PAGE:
Batgirl: Fists of Fury

Batgirl: Fists of Fury
Batgirl Fists of Fury review
  • North American Publisher / ISBN: DC - 1-4012-0205-5
  • Volume No.: 4
  • Release date: 2004
  • UPC: 9781401202057
  • Contains adult content?: no
  • Does this pass the Bechdel test?: yes
  • Positive minority portrayal?: no
  • CATEGORIES: Superhero

Here’s another chronologically complex, but swift-moving, sure-footed combat classic featuring Cassandra Cain, the third and by far most competent and compelling Batgirl.

Her learning disabilities alleviated by a telepath, Cassandra Cain is beginning to adapt to a normal world, but things are still skewed since her winning a martial arts duel to end Death Wish. By beating someone even Batman never could, she’s forced her close circle of new friends to look at her in a different way, and the inevitable challengers for Shiva’s title are now dogging her tracks.

Kelley Puckett and Scott Peterson’s now separate scripts are always lightning paced, sparsely dialogued and both have perfect ears for the great one-liner. The art from Damion Scott (sample art), Vince Giarrano, and Phil Noto is light and brisk with a delightful flavour of anime – if not quite manga – about it. Three of the six untitled stories (a series trademark) run the range from the drama of a mad scientist’s murder ray, a boy’s desperate plea to stop his dad becoming a killer and a purely manic tie-in to the Last Laugh crossover event featuring a startling battle with intangible villain Shadow Thief.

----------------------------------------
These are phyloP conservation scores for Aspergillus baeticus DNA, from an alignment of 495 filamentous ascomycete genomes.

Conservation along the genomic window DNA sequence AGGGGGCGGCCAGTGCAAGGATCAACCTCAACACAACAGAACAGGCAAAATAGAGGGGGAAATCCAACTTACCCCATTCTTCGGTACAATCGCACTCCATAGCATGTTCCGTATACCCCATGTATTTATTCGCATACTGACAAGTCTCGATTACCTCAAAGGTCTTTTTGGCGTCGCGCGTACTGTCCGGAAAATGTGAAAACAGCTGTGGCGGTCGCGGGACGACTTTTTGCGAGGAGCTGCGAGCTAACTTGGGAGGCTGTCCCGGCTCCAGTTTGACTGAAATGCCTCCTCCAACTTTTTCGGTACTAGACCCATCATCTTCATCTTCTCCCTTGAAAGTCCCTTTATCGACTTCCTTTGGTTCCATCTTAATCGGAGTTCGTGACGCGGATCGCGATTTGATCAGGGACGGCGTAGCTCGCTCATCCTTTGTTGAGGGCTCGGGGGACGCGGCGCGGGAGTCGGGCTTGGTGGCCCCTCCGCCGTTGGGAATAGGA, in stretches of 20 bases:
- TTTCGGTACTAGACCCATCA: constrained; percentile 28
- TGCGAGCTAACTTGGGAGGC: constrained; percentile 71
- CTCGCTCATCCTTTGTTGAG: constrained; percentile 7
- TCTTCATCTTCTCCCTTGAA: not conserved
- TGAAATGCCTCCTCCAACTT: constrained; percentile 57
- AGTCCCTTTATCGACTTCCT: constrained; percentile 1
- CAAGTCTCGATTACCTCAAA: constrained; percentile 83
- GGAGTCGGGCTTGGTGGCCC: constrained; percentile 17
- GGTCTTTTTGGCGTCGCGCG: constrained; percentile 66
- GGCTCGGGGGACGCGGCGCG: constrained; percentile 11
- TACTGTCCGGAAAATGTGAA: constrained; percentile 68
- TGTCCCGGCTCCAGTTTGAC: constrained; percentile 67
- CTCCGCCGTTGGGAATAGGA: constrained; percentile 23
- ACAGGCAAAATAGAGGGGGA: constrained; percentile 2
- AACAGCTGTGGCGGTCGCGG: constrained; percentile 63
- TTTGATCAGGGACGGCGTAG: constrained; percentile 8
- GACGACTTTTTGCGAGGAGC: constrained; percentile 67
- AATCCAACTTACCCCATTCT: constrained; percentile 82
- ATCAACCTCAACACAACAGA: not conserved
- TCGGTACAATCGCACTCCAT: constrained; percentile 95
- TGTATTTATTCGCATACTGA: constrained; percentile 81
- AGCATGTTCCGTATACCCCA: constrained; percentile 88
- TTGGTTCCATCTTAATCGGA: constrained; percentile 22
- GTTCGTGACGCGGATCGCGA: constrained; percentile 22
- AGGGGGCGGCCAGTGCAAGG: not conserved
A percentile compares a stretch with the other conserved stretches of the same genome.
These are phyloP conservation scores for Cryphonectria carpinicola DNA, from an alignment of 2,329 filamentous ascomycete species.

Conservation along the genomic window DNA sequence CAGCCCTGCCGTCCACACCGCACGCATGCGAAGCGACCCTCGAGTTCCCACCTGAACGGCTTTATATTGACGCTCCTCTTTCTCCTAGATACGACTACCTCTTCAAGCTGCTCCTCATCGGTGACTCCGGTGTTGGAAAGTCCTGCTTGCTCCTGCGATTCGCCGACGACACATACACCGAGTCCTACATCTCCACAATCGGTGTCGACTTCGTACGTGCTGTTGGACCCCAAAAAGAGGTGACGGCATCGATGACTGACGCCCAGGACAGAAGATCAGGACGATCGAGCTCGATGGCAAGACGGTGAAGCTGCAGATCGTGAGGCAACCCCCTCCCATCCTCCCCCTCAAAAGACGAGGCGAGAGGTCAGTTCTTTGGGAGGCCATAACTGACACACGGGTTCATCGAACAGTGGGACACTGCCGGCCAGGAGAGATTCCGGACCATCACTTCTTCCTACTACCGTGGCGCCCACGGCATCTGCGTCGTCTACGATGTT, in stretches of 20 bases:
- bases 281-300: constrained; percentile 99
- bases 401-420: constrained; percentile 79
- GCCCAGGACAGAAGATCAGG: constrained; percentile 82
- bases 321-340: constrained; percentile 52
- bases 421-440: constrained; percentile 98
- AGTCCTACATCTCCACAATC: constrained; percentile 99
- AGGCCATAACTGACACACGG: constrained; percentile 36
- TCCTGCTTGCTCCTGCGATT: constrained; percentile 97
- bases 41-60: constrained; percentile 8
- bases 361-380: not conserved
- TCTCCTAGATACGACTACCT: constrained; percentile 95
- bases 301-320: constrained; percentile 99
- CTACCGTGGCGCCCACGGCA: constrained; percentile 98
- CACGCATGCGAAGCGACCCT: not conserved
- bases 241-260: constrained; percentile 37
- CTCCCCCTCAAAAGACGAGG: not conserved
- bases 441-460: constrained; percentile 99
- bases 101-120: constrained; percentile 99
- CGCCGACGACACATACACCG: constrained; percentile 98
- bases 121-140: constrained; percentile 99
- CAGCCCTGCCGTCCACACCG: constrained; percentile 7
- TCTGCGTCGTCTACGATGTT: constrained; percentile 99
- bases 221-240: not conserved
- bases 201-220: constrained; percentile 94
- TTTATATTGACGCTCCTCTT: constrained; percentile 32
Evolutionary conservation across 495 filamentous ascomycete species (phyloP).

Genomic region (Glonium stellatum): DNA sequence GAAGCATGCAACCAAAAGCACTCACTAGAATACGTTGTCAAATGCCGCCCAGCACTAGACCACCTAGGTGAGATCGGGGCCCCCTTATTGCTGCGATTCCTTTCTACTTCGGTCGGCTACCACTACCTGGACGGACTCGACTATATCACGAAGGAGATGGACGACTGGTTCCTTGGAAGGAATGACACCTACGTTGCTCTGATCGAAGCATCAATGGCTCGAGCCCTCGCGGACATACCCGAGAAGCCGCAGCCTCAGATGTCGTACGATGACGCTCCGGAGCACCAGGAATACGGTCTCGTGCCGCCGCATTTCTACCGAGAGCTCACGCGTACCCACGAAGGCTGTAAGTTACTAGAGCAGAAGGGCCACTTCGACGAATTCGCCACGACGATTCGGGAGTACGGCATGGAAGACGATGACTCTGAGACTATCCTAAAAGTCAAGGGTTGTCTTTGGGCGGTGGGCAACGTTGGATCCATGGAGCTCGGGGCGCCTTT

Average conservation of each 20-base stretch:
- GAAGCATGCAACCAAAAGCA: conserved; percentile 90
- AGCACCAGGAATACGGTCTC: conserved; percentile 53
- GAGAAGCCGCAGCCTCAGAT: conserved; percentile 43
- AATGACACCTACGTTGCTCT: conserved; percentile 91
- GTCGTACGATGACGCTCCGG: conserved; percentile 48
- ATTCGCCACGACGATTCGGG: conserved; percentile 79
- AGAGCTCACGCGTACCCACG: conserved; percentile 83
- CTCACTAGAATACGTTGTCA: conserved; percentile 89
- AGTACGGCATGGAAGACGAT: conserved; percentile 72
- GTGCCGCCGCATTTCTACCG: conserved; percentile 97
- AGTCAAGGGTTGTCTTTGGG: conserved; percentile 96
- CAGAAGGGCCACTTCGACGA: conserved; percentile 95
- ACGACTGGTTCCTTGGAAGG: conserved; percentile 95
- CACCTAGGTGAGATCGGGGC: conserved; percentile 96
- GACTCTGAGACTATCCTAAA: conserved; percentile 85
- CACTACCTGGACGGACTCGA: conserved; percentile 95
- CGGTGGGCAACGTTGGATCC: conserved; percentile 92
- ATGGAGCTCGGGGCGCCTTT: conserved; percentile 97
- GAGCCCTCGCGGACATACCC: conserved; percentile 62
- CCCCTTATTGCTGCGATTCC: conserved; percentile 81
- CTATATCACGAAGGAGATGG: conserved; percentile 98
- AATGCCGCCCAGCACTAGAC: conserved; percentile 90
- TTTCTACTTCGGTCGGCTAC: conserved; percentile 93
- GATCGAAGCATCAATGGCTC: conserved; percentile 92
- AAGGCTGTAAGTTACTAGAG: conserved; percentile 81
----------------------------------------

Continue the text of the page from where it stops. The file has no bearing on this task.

The remaining three adventures deal with the fallout of Batgirl’s defeat of Lady Shiva, set during the time of Batman: Bruce Wayne Murderer? They combine for a fast-paced, captivating treatise on girl friends a la Thelma and Louise (or perhaps Buffy and Faith) as Robin-in-training Spoiler briefly becomes Batgirl’s best buddy to train, talk trash about dads and generally take care of Gotham in the Big Man’s absence.

Spellbinding, overwhelmingly rapid-paced and brilliantly executed, these tales are a breakneck, supercharged thrill-ride that concentrates on non-stop action yet still manages to be heavily plot-based with genuine empathy and emotional impact. A perfect book to remind you just why and how comics are so great.

When DC later issued bulkier collections of this Batgirl run, the stories were split between To the Death and Point Blank.